howling away <at>

VicNicSor

Banned
Russian
- One thing I could never stand is to see a filthy, dirty old drunkie, howling away at the filthy songs of his fathers and going "blerp blerp" in between as it might be a filthy old orchestra in his stinking rotten guts.
A Clockwork Orange, movie

Why is 'at' used, what does it mean? Why not just say 'howling away the filthy songs'?
Thank you.
 
  • MateuszMoś

    Senior Member
    Hello, the preposition "at" is present beacuse, I think, it avoids ambiguity. If the drunkard reminds himself about his fathers' songs, he will howl at them (at hearing them in his mind). I get the impression that without "at" the meaning is significantly changed, but you have to wait for native speakers' responses.

    For instance we can swoon, but also, we can swoon at the sight of a spider and so on and so forth.
     

    Florentia52

    Modwoman in the attic
    English - United States
    "Howling away at (the songs)" is a way of indicating that he didn't sing the songs well but was energetic in his efforts. It's reminiscent of "plugging away at something" (i.e., persisting in one's efforts, even though the results may be a long time in coming).

    "Howling away (the songs)" would sound as though he had been howling to make the songs go away, rather than howling in his singing of them.
     

    VicNicSor

    Banned
    Russian
    Thank you all.
    "Howling away (the songs)" would sound as though he had been howling to make the songs go away, rather than howling in his singing of them.
    Do you mean the meaning of "away" would change?
    "Howling away at (the songs)" -- ("away" means "someone spends the whole of a period of time doing something")
    "Howling away (the songs)" -- ("away means "someone/something leaves a place or person, or stays some distance from a place or person")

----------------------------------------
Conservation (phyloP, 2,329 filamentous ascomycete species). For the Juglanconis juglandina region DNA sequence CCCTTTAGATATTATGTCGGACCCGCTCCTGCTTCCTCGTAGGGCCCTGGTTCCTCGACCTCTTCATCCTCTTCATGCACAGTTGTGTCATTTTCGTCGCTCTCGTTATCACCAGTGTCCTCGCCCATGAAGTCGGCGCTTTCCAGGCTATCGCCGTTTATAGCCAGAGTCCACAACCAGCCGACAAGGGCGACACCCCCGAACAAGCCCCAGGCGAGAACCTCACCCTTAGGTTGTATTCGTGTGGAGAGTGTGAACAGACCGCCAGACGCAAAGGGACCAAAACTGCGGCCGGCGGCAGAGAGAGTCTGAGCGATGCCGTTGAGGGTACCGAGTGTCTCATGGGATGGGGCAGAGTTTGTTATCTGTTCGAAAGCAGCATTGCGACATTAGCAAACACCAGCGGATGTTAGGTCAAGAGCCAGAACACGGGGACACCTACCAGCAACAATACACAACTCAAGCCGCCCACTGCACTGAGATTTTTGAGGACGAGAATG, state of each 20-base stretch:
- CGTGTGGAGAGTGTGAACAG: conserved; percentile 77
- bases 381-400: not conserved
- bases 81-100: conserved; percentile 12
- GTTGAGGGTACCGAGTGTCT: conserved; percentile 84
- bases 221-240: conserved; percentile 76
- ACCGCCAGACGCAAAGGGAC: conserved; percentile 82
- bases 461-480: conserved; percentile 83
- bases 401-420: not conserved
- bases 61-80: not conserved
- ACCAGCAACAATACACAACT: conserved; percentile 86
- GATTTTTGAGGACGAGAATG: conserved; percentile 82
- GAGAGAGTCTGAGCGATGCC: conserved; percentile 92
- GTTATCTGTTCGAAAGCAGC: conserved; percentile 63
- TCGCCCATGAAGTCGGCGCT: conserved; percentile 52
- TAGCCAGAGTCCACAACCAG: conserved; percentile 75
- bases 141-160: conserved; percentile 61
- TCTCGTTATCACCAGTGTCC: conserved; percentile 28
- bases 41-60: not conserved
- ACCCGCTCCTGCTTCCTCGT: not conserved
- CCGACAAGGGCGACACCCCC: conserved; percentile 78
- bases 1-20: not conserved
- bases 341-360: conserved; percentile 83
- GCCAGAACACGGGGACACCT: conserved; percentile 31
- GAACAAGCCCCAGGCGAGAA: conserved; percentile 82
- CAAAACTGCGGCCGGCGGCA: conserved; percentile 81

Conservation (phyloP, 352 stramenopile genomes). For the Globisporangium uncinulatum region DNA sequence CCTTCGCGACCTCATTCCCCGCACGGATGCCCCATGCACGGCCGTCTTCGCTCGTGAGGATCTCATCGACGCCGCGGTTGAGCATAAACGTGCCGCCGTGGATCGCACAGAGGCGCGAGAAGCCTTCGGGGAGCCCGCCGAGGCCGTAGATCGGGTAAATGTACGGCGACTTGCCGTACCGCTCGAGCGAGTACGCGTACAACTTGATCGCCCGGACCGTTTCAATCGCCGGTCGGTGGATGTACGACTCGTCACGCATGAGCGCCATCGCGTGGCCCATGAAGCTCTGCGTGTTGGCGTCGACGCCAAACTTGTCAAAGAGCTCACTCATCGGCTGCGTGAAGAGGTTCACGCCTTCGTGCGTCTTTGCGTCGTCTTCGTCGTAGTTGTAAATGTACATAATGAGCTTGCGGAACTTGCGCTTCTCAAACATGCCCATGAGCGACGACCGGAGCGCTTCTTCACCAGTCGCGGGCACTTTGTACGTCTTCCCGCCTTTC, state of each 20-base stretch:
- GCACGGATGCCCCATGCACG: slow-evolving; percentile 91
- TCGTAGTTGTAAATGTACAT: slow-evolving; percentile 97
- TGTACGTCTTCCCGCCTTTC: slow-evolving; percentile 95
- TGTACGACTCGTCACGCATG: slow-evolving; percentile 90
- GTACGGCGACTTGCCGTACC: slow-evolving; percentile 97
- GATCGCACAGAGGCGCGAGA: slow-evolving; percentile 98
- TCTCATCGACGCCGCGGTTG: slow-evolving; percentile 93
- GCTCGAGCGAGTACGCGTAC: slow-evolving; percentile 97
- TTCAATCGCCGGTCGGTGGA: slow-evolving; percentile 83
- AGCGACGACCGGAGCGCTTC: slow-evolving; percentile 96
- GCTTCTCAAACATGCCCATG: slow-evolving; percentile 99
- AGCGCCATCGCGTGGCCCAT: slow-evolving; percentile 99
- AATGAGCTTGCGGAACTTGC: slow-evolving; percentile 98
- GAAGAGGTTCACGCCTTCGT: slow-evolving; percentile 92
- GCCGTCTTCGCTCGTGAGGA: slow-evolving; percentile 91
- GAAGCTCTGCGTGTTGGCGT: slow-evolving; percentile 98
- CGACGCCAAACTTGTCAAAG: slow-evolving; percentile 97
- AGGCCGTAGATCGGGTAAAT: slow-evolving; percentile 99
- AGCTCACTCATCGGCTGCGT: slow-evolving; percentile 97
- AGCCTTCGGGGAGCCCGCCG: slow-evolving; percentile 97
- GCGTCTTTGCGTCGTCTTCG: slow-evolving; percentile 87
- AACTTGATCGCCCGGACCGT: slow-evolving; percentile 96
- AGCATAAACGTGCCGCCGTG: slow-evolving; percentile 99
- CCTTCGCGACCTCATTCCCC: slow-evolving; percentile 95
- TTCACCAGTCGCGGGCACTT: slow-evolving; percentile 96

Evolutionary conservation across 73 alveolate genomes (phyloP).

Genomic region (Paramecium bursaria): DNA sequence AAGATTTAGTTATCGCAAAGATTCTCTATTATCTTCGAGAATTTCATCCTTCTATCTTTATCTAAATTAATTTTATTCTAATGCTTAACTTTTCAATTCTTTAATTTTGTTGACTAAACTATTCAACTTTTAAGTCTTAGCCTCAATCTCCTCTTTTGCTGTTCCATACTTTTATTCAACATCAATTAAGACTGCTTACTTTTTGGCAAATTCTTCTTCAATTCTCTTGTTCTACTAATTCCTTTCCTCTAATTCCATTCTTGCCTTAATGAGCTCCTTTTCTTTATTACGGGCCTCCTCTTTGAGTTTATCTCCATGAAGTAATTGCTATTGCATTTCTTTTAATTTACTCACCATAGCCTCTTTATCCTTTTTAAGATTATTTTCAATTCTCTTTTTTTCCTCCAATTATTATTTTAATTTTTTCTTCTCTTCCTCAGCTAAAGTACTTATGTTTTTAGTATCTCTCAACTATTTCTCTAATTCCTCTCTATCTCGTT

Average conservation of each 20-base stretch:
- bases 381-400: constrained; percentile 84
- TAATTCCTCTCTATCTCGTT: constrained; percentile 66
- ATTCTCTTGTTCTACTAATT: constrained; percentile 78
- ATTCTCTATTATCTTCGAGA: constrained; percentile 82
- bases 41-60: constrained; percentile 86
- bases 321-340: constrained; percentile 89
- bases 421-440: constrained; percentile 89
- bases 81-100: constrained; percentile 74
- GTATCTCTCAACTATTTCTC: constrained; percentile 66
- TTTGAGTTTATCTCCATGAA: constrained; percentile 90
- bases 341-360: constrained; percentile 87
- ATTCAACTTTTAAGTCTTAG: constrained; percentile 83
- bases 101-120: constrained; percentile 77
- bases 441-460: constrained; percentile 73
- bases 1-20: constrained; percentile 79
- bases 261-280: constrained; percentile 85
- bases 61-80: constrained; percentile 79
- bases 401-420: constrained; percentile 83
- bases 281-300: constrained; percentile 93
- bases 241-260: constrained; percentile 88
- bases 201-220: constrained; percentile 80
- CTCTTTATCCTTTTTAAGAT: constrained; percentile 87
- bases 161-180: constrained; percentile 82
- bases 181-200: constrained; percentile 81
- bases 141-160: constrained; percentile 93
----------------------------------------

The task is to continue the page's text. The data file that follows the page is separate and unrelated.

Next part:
Right?
     

    Parla

    Member Emeritus
    English - US
    No, "away" is just an emphatic word used with "howling" to mean it was continuous and was done with some energy. It has nothing to do with time or with leaving.

    Another example: She was working away at the stove all day, preparing for the guests coming to dinner.
     

    VicNicSor

    Banned
    Russian
    No, "away" is just an emphatic word used with "howling" to mean it was continuous and was done with some energy. It has nothing to do with time or with leaving.
    Yes, but I wanted to say I didn't understand what Florentia mean by
    "Howling away (the songs)" would sound as though he had been howling to make the songs go away, rather than howling in his singing of them.
     

    Florentia52

    Modwoman in the attic
    English - United States
    "Howling away the songs" sounds like "rubbing away the pain" or "laughing away my embarrassment." If I were to encounter that odd phrase, I would expect it to mean that someone was howling in order to make the songs go away.
     

    VicNicSor

    Banned
    Russian
    "Howling away the songs" sounds like "rubbing away the pain" or "laughing away my embarrassment." If I were to encounter that odd phrase, I would expect it to mean that someone was howling in order to make the songs go away.
    Now I see. One question -- would a simple "Howling the songs" work in the same meaning as in the original but without the emphasis "away" adds?
     
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